Drug-coated balloons (DCBs) have been developed for the percutaneous coronary angioplasty and recommended in treatment of in-stent restenosis [1]. Prior clinical studies have proved the clinical efficacy and safety of several commercial DCBs in treatment of bare metal stent restenosis [24]. In common, these DCBs are all coated with the antiproliferative drug, paclitaxel, which can inhibit neointimal hyperplasia and consequently prevent or delay in-stent restenosis [5]. However, the considerable difference in drug carrier among the currently commercial DCBs is of great importance, because it can affect the safety and efficacy. SeQuent® Please, a typical benchmark DCB, uses the iopromide drug coating technology to provide a targeted paclitaxel release in vessel lumen. Its safety and efficacy have been investigated by prior in-human studies [6, 7]. Restore® is a novel DCB device that has been recently introduced in the market, with the same drug load of paclitaxel, but it uses a different coating excipient, namely, the shellac-ammonium salt, a balanced-hydrophilic coating technology. Few preclinical data have been published regarding the safety and efficacy of this new device. Especially, to the best of our knowledge, there is no preclinical study comparing these two different commercial DCBs regarding the effects of different coating systems on early vascular response.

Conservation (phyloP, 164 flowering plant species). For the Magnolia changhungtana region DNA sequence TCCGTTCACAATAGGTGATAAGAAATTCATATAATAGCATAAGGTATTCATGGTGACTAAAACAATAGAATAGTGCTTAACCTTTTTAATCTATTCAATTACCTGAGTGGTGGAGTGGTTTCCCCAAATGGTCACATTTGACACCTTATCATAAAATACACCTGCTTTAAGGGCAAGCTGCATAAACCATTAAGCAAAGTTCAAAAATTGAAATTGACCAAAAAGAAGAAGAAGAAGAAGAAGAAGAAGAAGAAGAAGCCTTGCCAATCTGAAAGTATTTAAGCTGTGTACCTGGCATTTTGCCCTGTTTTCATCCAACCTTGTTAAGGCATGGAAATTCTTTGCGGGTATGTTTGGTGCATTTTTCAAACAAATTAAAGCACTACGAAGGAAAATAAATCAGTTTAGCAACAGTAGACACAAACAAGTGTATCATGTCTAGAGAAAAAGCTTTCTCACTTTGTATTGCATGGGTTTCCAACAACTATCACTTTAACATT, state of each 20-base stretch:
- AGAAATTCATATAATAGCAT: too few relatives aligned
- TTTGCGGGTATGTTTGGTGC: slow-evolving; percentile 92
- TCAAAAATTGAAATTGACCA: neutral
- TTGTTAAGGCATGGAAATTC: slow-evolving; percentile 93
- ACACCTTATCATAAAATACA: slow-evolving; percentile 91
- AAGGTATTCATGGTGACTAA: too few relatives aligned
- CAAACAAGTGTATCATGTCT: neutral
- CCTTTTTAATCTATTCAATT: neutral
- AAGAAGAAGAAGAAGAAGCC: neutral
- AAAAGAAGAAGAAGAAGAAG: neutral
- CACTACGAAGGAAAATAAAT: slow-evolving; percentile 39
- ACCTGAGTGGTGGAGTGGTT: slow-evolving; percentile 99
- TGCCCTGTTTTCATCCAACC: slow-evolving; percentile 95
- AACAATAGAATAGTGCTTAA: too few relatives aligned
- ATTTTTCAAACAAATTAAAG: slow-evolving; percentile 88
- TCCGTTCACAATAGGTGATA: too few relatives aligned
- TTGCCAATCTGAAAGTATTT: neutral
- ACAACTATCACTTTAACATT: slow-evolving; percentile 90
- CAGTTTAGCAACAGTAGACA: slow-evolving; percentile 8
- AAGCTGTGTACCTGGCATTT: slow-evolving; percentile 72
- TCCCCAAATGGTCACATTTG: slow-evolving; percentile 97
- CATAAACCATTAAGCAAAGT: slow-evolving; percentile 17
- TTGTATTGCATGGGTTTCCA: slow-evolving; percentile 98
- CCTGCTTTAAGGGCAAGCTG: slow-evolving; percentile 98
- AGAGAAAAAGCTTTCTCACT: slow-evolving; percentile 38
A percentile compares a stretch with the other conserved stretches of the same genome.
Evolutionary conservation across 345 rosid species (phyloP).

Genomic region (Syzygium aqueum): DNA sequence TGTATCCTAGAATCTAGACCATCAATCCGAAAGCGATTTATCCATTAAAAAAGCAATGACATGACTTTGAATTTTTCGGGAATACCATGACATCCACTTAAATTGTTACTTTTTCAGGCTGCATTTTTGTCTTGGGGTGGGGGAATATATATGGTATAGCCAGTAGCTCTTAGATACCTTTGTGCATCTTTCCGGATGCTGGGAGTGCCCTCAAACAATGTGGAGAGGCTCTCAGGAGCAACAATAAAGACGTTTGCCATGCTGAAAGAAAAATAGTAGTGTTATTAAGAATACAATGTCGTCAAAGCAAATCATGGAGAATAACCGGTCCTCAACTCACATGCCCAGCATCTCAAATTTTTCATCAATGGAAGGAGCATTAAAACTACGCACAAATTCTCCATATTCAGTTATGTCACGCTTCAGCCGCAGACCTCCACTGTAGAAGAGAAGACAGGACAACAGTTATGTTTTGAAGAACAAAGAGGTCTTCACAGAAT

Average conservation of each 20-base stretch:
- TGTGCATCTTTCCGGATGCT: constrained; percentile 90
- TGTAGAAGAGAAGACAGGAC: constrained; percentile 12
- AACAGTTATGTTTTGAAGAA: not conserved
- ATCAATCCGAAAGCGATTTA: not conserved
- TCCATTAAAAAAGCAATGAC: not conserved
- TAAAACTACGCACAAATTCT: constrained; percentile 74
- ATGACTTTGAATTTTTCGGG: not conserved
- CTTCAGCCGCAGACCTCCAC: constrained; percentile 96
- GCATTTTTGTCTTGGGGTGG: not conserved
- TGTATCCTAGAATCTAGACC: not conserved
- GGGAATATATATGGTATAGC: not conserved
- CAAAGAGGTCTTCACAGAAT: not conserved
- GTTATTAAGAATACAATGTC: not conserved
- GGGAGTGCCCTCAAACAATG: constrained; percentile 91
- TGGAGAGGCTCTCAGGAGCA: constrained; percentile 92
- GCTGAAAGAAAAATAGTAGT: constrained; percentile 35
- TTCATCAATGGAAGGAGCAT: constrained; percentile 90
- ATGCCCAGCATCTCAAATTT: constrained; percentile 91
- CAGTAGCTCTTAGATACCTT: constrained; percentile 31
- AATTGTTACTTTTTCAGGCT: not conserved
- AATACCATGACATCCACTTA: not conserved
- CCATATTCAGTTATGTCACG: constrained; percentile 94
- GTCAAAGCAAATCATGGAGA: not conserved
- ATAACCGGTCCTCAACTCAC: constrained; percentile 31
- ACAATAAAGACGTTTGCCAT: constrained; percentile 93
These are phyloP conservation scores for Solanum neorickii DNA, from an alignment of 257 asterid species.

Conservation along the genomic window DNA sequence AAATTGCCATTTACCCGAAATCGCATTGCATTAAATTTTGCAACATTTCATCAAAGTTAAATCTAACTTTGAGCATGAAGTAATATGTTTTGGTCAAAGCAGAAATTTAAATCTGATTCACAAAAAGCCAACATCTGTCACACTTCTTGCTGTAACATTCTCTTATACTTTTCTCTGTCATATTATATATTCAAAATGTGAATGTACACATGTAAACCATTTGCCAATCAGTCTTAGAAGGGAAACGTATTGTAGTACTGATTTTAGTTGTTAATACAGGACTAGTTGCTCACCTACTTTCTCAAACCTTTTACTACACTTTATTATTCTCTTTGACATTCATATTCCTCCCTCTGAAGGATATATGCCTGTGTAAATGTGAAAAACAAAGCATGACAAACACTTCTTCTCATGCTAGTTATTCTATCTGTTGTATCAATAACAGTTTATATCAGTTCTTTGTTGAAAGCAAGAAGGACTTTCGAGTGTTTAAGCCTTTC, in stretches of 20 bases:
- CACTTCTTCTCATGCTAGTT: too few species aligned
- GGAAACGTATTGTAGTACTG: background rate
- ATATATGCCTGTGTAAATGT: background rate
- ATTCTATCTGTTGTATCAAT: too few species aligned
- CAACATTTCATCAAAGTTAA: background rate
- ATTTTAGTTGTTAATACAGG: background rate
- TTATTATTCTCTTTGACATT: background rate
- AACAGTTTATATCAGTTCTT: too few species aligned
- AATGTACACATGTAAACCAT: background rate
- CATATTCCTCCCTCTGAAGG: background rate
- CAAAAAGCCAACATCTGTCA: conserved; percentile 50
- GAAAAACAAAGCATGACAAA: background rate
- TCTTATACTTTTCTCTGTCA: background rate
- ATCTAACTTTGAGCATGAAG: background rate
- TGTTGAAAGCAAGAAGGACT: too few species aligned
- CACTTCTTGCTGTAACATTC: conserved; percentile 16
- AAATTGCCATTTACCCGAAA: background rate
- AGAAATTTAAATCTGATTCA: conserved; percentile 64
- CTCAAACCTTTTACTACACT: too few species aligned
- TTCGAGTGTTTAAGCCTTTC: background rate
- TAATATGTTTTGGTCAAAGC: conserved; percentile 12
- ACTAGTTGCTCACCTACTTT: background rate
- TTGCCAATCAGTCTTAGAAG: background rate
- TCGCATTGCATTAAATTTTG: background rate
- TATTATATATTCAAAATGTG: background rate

Therefore, the current study aimed to compare the characteristics and performance regarding drug delivery of a novel DCB to a benchmark device (Restore® versus SeQuent® Please) in an in vitro and in vivo model.

2. Materials and Methods

2.1. In Vitro Experiments
2.1.1. Scanning Electron Microscopy Assessment

Morphologies of two compared DCBs were evaluated in a scanning electron microscopy system (Quanta FEG 450, FEI Inc., Hillsboro) as described previously [8]. In brief, we obtained the balloon segments of Restore® (Cardionovum GmbH, Germany) and SeQuent® Please (B. Braun Melsungen AG, Germany) DCBs by carefully cutting them from the catheter with scissors. We then attached the balloon samples to the specimen mounted and examined the balloon samples for different coating positions.

2.1.2. Drug Loss and Paclitaxel Quantification